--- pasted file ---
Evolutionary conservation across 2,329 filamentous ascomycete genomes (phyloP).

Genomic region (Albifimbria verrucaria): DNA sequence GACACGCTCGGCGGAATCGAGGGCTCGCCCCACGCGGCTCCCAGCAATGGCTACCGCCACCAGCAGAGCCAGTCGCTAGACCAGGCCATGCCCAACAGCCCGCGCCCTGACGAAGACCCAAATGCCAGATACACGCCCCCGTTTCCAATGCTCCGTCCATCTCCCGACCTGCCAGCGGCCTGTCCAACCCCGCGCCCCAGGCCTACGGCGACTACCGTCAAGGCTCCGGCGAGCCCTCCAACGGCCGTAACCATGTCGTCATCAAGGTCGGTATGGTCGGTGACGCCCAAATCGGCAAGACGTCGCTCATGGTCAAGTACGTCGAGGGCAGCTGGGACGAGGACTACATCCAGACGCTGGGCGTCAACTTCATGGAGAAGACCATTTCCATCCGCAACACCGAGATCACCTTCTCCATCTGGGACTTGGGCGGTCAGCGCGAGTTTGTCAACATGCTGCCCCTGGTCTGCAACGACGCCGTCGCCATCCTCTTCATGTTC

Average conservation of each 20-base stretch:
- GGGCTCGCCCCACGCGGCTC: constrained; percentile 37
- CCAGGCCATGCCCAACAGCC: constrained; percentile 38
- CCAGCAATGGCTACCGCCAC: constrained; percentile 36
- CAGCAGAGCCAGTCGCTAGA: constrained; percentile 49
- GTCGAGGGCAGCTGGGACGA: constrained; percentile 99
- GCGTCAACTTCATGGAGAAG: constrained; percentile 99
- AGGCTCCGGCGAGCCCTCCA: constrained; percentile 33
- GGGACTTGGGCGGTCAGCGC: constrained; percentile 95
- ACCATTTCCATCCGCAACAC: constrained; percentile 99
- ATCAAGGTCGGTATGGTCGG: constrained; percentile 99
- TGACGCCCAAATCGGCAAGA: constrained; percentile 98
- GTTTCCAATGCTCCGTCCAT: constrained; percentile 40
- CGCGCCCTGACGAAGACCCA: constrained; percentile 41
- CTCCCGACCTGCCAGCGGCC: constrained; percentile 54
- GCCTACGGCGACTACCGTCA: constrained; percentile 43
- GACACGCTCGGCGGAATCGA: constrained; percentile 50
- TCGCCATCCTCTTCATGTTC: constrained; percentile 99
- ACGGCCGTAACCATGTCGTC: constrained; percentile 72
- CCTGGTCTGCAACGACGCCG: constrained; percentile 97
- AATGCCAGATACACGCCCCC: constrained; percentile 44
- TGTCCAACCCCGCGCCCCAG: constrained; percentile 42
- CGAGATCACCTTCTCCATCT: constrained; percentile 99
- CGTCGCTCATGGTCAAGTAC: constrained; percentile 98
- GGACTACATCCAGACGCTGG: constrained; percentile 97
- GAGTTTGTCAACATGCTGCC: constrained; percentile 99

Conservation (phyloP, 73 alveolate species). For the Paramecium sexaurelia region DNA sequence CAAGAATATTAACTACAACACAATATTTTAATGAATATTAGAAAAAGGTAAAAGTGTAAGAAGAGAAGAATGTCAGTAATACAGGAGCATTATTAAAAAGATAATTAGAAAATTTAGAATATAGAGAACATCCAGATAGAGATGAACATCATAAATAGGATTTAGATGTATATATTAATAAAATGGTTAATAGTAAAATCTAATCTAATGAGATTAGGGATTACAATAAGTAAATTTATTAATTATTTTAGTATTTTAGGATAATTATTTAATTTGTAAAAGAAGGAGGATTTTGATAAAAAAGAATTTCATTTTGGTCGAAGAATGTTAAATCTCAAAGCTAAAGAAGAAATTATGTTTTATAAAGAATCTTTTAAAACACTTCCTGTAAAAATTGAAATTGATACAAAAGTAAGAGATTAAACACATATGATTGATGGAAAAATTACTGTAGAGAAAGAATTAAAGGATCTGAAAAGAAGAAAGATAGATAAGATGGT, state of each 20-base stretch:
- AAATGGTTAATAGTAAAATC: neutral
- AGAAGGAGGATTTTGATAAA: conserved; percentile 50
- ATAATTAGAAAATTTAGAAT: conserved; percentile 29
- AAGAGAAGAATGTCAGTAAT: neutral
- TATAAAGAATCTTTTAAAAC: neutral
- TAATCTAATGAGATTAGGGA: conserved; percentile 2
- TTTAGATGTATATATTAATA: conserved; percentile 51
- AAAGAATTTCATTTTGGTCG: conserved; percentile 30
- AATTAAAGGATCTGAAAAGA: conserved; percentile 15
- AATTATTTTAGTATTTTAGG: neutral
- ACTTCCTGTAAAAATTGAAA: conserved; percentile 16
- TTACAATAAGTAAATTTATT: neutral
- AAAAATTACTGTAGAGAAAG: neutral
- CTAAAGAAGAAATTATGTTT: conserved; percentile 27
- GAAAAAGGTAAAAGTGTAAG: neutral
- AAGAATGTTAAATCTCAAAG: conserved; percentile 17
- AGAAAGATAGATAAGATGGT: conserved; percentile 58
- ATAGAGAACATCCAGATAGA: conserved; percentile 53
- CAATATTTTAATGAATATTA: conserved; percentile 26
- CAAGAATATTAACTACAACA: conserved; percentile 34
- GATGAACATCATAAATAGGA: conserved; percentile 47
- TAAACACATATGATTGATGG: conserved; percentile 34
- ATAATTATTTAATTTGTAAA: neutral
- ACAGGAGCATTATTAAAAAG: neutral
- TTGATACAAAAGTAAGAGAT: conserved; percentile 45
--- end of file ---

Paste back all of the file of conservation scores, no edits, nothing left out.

Evolutionary conservation across 2,329 filamentous ascomycete genomes (phyloP).

Genomic region (Albifimbria verrucaria): DNA sequence GACACGCTCGGCGGAATCGAGGGCTCGCCCCACGCGGCTCCCAGCAATGGCTACCGCCACCAGCAGAGCCAGTCGCTAGACCAGGCCATGCCCAACAGCCCGCGCCCTGACGAAGACCCAAATGCCAGATACACGCCCCCGTTTCCAATGCTCCGTCCATCTCCCGACCTGCCAGCGGCCTGTCCAACCCCGCGCCCCAGGCCTACGGCGACTACCGTCAAGGCTCCGGCGAGCCCTCCAACGGCCGTAACCATGTCGTCATCAAGGTCGGTATGGTCGGTGACGCCCAAATCGGCAAGACGTCGCTCATGGTCAAGTACGTCGAGGGCAGCTGGGACGAGGACTACATCCAGACGCTGGGCGTCAACTTCATGGAGAAGACCATTTCCATCCGCAACACCGAGATCACCTTCTCCATCTGGGACTTGGGCGGTCAGCGCGAGTTTGTCAACATGCTGCCCCTGGTCTGCAACGACGCCGTCGCCATCCTCTTCATGTTC

Average conservation of each 20-base stretch:
- GGGCTCGCCCCACGCGGCTC: constrained; percentile 37
- CCAGGCCATGCCCAACAGCC: constrained; percentile 38
- CCAGCAATGGCTACCGCCAC: constrained; percentile 36
- CAGCAGAGCCAGTCGCTAGA: constrained; percentile 49
- GTCGAGGGCAGCTGGGACGA: constrained; percentile 99
- GCGTCAACTTCATGGAGAAG: constrained; percentile 99
- AGGCTCCGGCGAGCCCTCCA: constrained; percentile 33
- GGGACTTGGGCGGTCAGCGC: constrained; percentile 95
- ACCATTTCCATCCGCAACAC: constrained; percentile 99
- ATCAAGGTCGGTATGGTCGG: constrained; percentile 99
- TGACGCCCAAATCGGCAAGA: constrained; percentile 98
- GTTTCCAATGCTCCGTCCAT: constrained; percentile 40
- CGCGCCCTGACGAAGACCCA: constrained; percentile 41
- CTCCCGACCTGCCAGCGGCC: constrained; percentile 54
- GCCTACGGCGACTACCGTCA: constrained; percentile 43
- GACACGCTCGGCGGAATCGA: constrained; percentile 50
- TCGCCATCCTCTTCATGTTC: constrained; percentile 99
- ACGGCCGTAACCATGTCGTC: constrained; percentile 72
- CCTGGTCTGCAACGACGCCG: constrained; percentile 97
- AATGCCAGATACACGCCCCC: constrained; percentile 44
- TGTCCAACCCCGCGCCCCAG: constrained; percentile 42
- CGAGATCACCTTCTCCATCT: constrained; percentile 99
- CGTCGCTCATGGTCAAGTAC: constrained; percentile 98
- GGACTACATCCAGACGCTGG: constrained; percentile 97
- GAGTTTGTCAACATGCTGCC: constrained; percentile 99

Conservation (phyloP, 73 alveolate species). For the Paramecium sexaurelia region DNA sequence CAAGAATATTAACTACAACACAATATTTTAATGAATATTAGAAAAAGGTAAAAGTGTAAGAAGAGAAGAATGTCAGTAATACAGGAGCATTATTAAAAAGATAATTAGAAAATTTAGAATATAGAGAACATCCAGATAGAGATGAACATCATAAATAGGATTTAGATGTATATATTAATAAAATGGTTAATAGTAAAATCTAATCTAATGAGATTAGGGATTACAATAAGTAAATTTATTAATTATTTTAGTATTTTAGGATAATTATTTAATTTGTAAAAGAAGGAGGATTTTGATAAAAAAGAATTTCATTTTGGTCGAAGAATGTTAAATCTCAAAGCTAAAGAAGAAATTATGTTTTATAAAGAATCTTTTAAAACACTTCCTGTAAAAATTGAAATTGATACAAAAGTAAGAGATTAAACACATATGATTGATGGAAAAATTACTGTAGAGAAAGAATTAAAGGATCTGAAAAGAAGAAAGATAGATAAGATGGT, state of each 20-base stretch:
- AAATGGTTAATAGTAAAATC: neutral
- AGAAGGAGGATTTTGATAAA: conserved; percentile 50
- ATAATTAGAAAATTTAGAAT: conserved; percentile 29
- AAGAGAAGAATGTCAGTAAT: neutral
- TATAAAGAATCTTTTAAAAC: neutral
- TAATCTAATGAGATTAGGGA: conserved; percentile 2
- TTTAGATGTATATATTAATA: conserved; percentile 51
- AAAGAATTTCATTTTGGTCG: conserved; percentile 30
- AATTAAAGGATCTGAAAAGA: conserved; percentile 15
- AATTATTTTAGTATTTTAGG: neutral
- ACTTCCTGTAAAAATTGAAA: conserved; percentile 16
- TTACAATAAGTAAATTTATT: neutral
- AAAAATTACTGTAGAGAAAG: neutral
- CTAAAGAAGAAATTATGTTT: conserved; percentile 27
- GAAAAAGGTAAAAGTGTAAG: neutral
- AAGAATGTTAAATCTCAAAG: conserved; percentile 17
- AGAAAGATAGATAAGATGGT: conserved; percentile 58
- ATAGAGAACATCCAGATAGA: conserved; percentile 53
- CAATATTTTAATGAATATTA: conserved; percentile 26
- CAAGAATATTAACTACAACA: conserved; percentile 34
- GATGAACATCATAAATAGGA: conserved; percentile 47
- TAAACACATATGATTGATGG: conserved; percentile 34
- ATAATTATTTAATTTGTAAA: neutral
- ACAGGAGCATTATTAAAAAG: neutral
- TTGATACAAAAGTAAGAGAT: conserved; percentile 45